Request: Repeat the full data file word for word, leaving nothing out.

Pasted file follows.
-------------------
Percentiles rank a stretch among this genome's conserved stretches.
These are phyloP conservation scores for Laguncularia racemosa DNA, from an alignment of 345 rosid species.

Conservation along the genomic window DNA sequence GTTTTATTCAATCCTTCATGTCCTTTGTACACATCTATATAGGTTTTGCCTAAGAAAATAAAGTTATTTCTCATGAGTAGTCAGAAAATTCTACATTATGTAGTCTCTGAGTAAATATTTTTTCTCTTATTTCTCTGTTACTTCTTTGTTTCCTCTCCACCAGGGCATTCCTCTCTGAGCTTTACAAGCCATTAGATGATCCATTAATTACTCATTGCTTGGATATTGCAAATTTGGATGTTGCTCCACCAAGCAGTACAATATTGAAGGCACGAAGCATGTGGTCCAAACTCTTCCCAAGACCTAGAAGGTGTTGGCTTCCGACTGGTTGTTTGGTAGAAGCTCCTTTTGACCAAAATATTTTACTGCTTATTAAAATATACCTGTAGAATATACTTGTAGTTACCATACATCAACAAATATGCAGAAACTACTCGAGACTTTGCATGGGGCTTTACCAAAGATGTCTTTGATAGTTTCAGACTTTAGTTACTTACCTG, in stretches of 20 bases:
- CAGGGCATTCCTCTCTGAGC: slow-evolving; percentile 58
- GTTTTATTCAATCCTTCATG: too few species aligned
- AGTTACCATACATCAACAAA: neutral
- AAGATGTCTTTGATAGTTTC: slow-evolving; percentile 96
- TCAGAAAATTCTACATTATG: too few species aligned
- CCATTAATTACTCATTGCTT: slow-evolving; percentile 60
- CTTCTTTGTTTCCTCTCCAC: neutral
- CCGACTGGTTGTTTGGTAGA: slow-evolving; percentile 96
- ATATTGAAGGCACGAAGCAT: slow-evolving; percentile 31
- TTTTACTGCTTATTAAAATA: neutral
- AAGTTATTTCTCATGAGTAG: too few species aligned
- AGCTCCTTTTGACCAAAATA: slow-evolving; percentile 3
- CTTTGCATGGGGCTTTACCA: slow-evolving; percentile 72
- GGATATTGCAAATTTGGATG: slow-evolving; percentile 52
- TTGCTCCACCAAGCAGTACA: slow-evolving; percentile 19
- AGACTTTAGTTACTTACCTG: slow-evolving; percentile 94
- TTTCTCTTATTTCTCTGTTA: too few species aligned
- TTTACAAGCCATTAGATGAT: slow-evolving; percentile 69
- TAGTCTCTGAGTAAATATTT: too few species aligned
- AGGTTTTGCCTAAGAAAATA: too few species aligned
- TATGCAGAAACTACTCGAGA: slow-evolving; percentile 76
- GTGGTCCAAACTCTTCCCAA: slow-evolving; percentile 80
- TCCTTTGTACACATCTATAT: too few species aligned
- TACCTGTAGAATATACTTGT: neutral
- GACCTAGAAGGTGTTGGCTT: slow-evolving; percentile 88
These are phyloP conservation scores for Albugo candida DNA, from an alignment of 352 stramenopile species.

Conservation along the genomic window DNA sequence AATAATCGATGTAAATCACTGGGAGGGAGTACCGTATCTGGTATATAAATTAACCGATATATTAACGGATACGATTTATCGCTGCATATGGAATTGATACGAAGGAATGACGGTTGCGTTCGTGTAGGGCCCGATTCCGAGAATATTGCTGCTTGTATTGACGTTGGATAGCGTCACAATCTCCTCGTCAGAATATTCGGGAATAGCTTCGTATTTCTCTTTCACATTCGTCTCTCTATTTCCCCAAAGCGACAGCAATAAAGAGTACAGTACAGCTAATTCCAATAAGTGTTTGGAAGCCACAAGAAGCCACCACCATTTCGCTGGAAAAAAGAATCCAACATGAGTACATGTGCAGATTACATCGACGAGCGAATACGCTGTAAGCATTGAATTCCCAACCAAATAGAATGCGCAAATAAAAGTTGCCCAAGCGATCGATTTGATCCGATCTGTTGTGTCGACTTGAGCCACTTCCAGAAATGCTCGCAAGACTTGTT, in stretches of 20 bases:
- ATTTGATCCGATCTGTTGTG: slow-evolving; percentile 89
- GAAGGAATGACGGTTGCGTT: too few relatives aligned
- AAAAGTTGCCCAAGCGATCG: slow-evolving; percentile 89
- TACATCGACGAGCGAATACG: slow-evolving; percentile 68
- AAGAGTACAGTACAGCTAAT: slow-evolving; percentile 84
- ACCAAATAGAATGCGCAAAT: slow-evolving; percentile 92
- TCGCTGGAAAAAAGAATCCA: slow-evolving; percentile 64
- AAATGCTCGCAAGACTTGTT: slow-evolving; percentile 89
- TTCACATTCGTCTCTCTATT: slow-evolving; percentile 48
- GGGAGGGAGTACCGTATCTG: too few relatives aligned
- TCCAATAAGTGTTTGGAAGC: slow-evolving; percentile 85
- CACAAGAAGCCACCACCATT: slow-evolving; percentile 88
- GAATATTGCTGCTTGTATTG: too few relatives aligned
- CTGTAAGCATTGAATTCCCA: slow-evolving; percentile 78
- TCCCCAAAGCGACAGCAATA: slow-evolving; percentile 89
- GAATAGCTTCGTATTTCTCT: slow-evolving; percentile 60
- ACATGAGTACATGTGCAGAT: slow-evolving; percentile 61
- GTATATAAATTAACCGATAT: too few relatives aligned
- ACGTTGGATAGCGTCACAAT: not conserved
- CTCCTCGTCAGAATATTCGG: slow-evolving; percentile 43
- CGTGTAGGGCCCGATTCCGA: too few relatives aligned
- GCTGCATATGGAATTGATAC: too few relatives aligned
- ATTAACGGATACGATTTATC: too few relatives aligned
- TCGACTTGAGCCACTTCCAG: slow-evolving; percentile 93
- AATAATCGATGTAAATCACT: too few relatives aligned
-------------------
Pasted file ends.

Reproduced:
Percentiles rank a stretch among this genome's conserved stretches.
These are phyloP conservation scores for Laguncularia racemosa DNA, from an alignment of 345 rosid species.

Conservation along the genomic window DNA sequence GTTTTATTCAATCCTTCATGTCCTTTGTACACATCTATATAGGTTTTGCCTAAGAAAATAAAGTTATTTCTCATGAGTAGTCAGAAAATTCTACATTATGTAGTCTCTGAGTAAATATTTTTTCTCTTATTTCTCTGTTACTTCTTTGTTTCCTCTCCACCAGGGCATTCCTCTCTGAGCTTTACAAGCCATTAGATGATCCATTAATTACTCATTGCTTGGATATTGCAAATTTGGATGTTGCTCCACCAAGCAGTACAATATTGAAGGCACGAAGCATGTGGTCCAAACTCTTCCCAAGACCTAGAAGGTGTTGGCTTCCGACTGGTTGTTTGGTAGAAGCTCCTTTTGACCAAAATATTTTACTGCTTATTAAAATATACCTGTAGAATATACTTGTAGTTACCATACATCAACAAATATGCAGAAACTACTCGAGACTTTGCATGGGGCTTTACCAAAGATGTCTTTGATAGTTTCAGACTTTAGTTACTTACCTG, in stretches of 20 bases:
- CAGGGCATTCCTCTCTGAGC: slow-evolving; percentile 58
- GTTTTATTCAATCCTTCATG: too few species aligned
- AGTTACCATACATCAACAAA: neutral
- AAGATGTCTTTGATAGTTTC: slow-evolving; percentile 96
- TCAGAAAATTCTACATTATG: too few species aligned
- CCATTAATTACTCATTGCTT: slow-evolving; percentile 60
- CTTCTTTGTTTCCTCTCCAC: neutral
- CCGACTGGTTGTTTGGTAGA: slow-evolving; percentile 96
- ATATTGAAGGCACGAAGCAT: slow-evolving; percentile 31
- TTTTACTGCTTATTAAAATA: neutral
- AAGTTATTTCTCATGAGTAG: too few species aligned
- AGCTCCTTTTGACCAAAATA: slow-evolving; percentile 3
- CTTTGCATGGGGCTTTACCA: slow-evolving; percentile 72
- GGATATTGCAAATTTGGATG: slow-evolving; percentile 52
- TTGCTCCACCAAGCAGTACA: slow-evolving; percentile 19
- AGACTTTAGTTACTTACCTG: slow-evolving; percentile 94
- TTTCTCTTATTTCTCTGTTA: too few species aligned
- TTTACAAGCCATTAGATGAT: slow-evolving; percentile 69
- TAGTCTCTGAGTAAATATTT: too few species aligned
- AGGTTTTGCCTAAGAAAATA: too few species aligned
- TATGCAGAAACTACTCGAGA: slow-evolving; percentile 76
- GTGGTCCAAACTCTTCCCAA: slow-evolving; percentile 80
- TCCTTTGTACACATCTATAT: too few species aligned
- TACCTGTAGAATATACTTGT: neutral
- GACCTAGAAGGTGTTGGCTT: slow-evolving; percentile 88
These are phyloP conservation scores for Albugo candida DNA, from an alignment of 352 stramenopile species.

Conservation along the genomic window DNA sequence AATAATCGATGTAAATCACTGGGAGGGAGTACCGTATCTGGTATATAAATTAACCGATATATTAACGGATACGATTTATCGCTGCATATGGAATTGATACGAAGGAATGACGGTTGCGTTCGTGTAGGGCCCGATTCCGAGAATATTGCTGCTTGTATTGACGTTGGATAGCGTCACAATCTCCTCGTCAGAATATTCGGGAATAGCTTCGTATTTCTCTTTCACATTCGTCTCTCTATTTCCCCAAAGCGACAGCAATAAAGAGTACAGTACAGCTAATTCCAATAAGTGTTTGGAAGCCACAAGAAGCCACCACCATTTCGCTGGAAAAAAGAATCCAACATGAGTACATGTGCAGATTACATCGACGAGCGAATACGCTGTAAGCATTGAATTCCCAACCAAATAGAATGCGCAAATAAAAGTTGCCCAAGCGATCGATTTGATCCGATCTGTTGTGTCGACTTGAGCCACTTCCAGAAATGCTCGCAAGACTTGTT, in stretches of 20 bases:
- ATTTGATCCGATCTGTTGTG: slow-evolving; percentile 89
- GAAGGAATGACGGTTGCGTT: too few relatives aligned
- AAAAGTTGCCCAAGCGATCG: slow-evolving; percentile 89
- TACATCGACGAGCGAATACG: slow-evolving; percentile 68
- AAGAGTACAGTACAGCTAAT: slow-evolving; percentile 84
- ACCAAATAGAATGCGCAAAT: slow-evolving; percentile 92
- TCGCTGGAAAAAAGAATCCA: slow-evolving; percentile 64
- AAATGCTCGCAAGACTTGTT: slow-evolving; percentile 89
- TTCACATTCGTCTCTCTATT: slow-evolving; percentile 48
- GGGAGGGAGTACCGTATCTG: too few relatives aligned
- TCCAATAAGTGTTTGGAAGC: slow-evolving; percentile 85
- CACAAGAAGCCACCACCATT: slow-evolving; percentile 88
- GAATATTGCTGCTTGTATTG: too few relatives aligned
- CTGTAAGCATTGAATTCCCA: slow-evolving; percentile 78
- TCCCCAAAGCGACAGCAATA: slow-evolving; percentile 89
- GAATAGCTTCGTATTTCTCT: slow-evolving; percentile 60
- ACATGAGTACATGTGCAGAT: slow-evolving; percentile 61
- GTATATAAATTAACCGATAT: too few relatives aligned
- ACGTTGGATAGCGTCACAAT: not conserved
- CTCCTCGTCAGAATATTCGG: slow-evolving; percentile 43
- CGTGTAGGGCCCGATTCCGA: too few relatives aligned
- GCTGCATATGGAATTGATAC: too few relatives aligned
- ATTAACGGATACGATTTATC: too few relatives aligned
- TCGACTTGAGCCACTTCCAG: slow-evolving; percentile 93
- AATAATCGATGTAAATCACT: too few relatives aligned